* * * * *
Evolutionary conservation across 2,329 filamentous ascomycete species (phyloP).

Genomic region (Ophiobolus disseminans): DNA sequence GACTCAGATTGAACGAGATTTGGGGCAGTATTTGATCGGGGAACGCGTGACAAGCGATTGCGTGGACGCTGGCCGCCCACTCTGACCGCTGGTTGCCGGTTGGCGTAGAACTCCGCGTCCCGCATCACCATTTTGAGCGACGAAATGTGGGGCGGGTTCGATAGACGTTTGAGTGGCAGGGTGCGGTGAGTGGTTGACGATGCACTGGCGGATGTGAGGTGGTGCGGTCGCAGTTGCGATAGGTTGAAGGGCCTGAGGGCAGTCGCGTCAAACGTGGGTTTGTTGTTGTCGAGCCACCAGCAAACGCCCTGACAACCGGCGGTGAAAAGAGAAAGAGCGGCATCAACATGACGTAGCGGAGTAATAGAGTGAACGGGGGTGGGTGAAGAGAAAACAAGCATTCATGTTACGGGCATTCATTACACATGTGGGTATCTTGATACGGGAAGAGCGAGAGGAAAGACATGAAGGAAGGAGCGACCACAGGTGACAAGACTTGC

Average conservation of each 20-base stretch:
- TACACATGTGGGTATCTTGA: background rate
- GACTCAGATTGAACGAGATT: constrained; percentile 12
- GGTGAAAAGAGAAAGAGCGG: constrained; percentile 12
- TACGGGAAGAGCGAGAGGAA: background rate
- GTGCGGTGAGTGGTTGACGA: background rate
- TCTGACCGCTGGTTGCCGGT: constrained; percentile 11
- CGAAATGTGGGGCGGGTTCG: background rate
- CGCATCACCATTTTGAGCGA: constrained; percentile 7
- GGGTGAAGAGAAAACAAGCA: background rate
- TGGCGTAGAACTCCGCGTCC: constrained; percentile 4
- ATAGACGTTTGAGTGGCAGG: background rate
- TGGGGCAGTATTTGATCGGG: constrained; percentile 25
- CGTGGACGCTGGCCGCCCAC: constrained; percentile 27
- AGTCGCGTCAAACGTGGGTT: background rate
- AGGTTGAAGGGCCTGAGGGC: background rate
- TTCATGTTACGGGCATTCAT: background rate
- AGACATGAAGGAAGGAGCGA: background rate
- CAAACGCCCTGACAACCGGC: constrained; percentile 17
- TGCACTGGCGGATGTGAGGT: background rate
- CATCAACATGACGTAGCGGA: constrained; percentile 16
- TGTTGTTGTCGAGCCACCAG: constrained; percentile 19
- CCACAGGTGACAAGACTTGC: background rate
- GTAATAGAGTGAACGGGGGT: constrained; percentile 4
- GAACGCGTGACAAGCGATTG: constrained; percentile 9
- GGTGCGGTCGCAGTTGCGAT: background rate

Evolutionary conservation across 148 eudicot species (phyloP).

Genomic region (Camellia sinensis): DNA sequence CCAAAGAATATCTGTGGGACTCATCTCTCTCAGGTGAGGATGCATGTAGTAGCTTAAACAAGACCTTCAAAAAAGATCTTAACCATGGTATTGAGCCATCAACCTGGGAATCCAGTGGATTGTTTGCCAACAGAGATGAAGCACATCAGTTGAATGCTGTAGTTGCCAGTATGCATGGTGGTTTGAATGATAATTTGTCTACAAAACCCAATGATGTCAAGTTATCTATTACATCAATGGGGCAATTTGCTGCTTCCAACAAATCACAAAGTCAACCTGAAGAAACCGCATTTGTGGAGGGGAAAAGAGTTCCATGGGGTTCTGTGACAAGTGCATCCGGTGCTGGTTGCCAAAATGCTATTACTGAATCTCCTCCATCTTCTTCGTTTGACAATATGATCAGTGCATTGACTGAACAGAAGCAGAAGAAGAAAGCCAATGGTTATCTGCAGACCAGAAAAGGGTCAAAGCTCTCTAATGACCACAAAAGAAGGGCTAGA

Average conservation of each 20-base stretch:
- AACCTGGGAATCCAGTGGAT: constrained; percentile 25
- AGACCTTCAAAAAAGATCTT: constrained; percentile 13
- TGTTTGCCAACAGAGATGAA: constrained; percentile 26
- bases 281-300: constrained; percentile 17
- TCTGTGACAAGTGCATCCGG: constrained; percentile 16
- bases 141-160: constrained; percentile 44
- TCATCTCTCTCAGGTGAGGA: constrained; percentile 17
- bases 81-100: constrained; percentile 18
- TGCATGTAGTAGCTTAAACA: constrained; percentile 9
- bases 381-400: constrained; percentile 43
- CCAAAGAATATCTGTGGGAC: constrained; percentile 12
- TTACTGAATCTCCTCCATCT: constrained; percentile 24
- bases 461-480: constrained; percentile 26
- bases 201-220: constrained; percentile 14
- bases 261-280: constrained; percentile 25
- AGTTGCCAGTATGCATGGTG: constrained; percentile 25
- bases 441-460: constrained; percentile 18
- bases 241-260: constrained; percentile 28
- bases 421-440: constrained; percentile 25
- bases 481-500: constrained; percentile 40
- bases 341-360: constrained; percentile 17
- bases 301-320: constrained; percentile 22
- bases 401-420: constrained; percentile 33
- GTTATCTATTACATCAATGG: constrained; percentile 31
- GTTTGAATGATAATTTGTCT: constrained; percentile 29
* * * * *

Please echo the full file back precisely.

Evolutionary conservation across 2,329 filamentous ascomycete species (phyloP).

Genomic region (Ophiobolus disseminans): DNA sequence GACTCAGATTGAACGAGATTTGGGGCAGTATTTGATCGGGGAACGCGTGACAAGCGATTGCGTGGACGCTGGCCGCCCACTCTGACCGCTGGTTGCCGGTTGGCGTAGAACTCCGCGTCCCGCATCACCATTTTGAGCGACGAAATGTGGGGCGGGTTCGATAGACGTTTGAGTGGCAGGGTGCGGTGAGTGGTTGACGATGCACTGGCGGATGTGAGGTGGTGCGGTCGCAGTTGCGATAGGTTGAAGGGCCTGAGGGCAGTCGCGTCAAACGTGGGTTTGTTGTTGTCGAGCCACCAGCAAACGCCCTGACAACCGGCGGTGAAAAGAGAAAGAGCGGCATCAACATGACGTAGCGGAGTAATAGAGTGAACGGGGGTGGGTGAAGAGAAAACAAGCATTCATGTTACGGGCATTCATTACACATGTGGGTATCTTGATACGGGAAGAGCGAGAGGAAAGACATGAAGGAAGGAGCGACCACAGGTGACAAGACTTGC

Average conservation of each 20-base stretch:
- TACACATGTGGGTATCTTGA: background rate
- GACTCAGATTGAACGAGATT: constrained; percentile 12
- GGTGAAAAGAGAAAGAGCGG: constrained; percentile 12
- TACGGGAAGAGCGAGAGGAA: background rate
- GTGCGGTGAGTGGTTGACGA: background rate
- TCTGACCGCTGGTTGCCGGT: constrained; percentile 11
- CGAAATGTGGGGCGGGTTCG: background rate
- CGCATCACCATTTTGAGCGA: constrained; percentile 7
- GGGTGAAGAGAAAACAAGCA: background rate
- TGGCGTAGAACTCCGCGTCC: constrained; percentile 4
- ATAGACGTTTGAGTGGCAGG: background rate
- TGGGGCAGTATTTGATCGGG: constrained; percentile 25
- CGTGGACGCTGGCCGCCCAC: constrained; percentile 27
- AGTCGCGTCAAACGTGGGTT: background rate
- AGGTTGAAGGGCCTGAGGGC: background rate
- TTCATGTTACGGGCATTCAT: background rate
- AGACATGAAGGAAGGAGCGA: background rate
- CAAACGCCCTGACAACCGGC: constrained; percentile 17
- TGCACTGGCGGATGTGAGGT: background rate
- CATCAACATGACGTAGCGGA: constrained; percentile 16
- TGTTGTTGTCGAGCCACCAG: constrained; percentile 19
- CCACAGGTGACAAGACTTGC: background rate
- GTAATAGAGTGAACGGGGGT: constrained; percentile 4
- GAACGCGTGACAAGCGATTG: constrained; percentile 9
- GGTGCGGTCGCAGTTGCGAT: background rate

Evolutionary conservation across 148 eudicot species (phyloP).

Genomic region (Camellia sinensis): DNA sequence CCAAAGAATATCTGTGGGACTCATCTCTCTCAGGTGAGGATGCATGTAGTAGCTTAAACAAGACCTTCAAAAAAGATCTTAACCATGGTATTGAGCCATCAACCTGGGAATCCAGTGGATTGTTTGCCAACAGAGATGAAGCACATCAGTTGAATGCTGTAGTTGCCAGTATGCATGGTGGTTTGAATGATAATTTGTCTACAAAACCCAATGATGTCAAGTTATCTATTACATCAATGGGGCAATTTGCTGCTTCCAACAAATCACAAAGTCAACCTGAAGAAACCGCATTTGTGGAGGGGAAAAGAGTTCCATGGGGTTCTGTGACAAGTGCATCCGGTGCTGGTTGCCAAAATGCTATTACTGAATCTCCTCCATCTTCTTCGTTTGACAATATGATCAGTGCATTGACTGAACAGAAGCAGAAGAAGAAAGCCAATGGTTATCTGCAGACCAGAAAAGGGTCAAAGCTCTCTAATGACCACAAAAGAAGGGCTAGA

Average conservation of each 20-base stretch:
- AACCTGGGAATCCAGTGGAT: constrained; percentile 25
- AGACCTTCAAAAAAGATCTT: constrained; percentile 13
- TGTTTGCCAACAGAGATGAA: constrained; percentile 26
- bases 281-300: constrained; percentile 17
- TCTGTGACAAGTGCATCCGG: constrained; percentile 16
- bases 141-160: constrained; percentile 44
- TCATCTCTCTCAGGTGAGGA: constrained; percentile 17
- bases 81-100: constrained; percentile 18
- TGCATGTAGTAGCTTAAACA: constrained; percentile 9
- bases 381-400: constrained; percentile 43
- CCAAAGAATATCTGTGGGAC: constrained; percentile 12
- TTACTGAATCTCCTCCATCT: constrained; percentile 24
- bases 461-480: constrained; percentile 26
- bases 201-220: constrained; percentile 14
- bases 261-280: constrained; percentile 25
- AGTTGCCAGTATGCATGGTG: constrained; percentile 25
- bases 441-460: constrained; percentile 18
- bases 241-260: constrained; percentile 28
- bases 421-440: constrained; percentile 25
- bases 481-500: constrained; percentile 40
- bases 341-360: constrained; percentile 17
- bases 301-320: constrained; percentile 22
- bases 401-420: constrained; percentile 33
- GTTATCTATTACATCAATGG: constrained; percentile 31
- GTTTGAATGATAATTTGTCT: constrained; percentile 29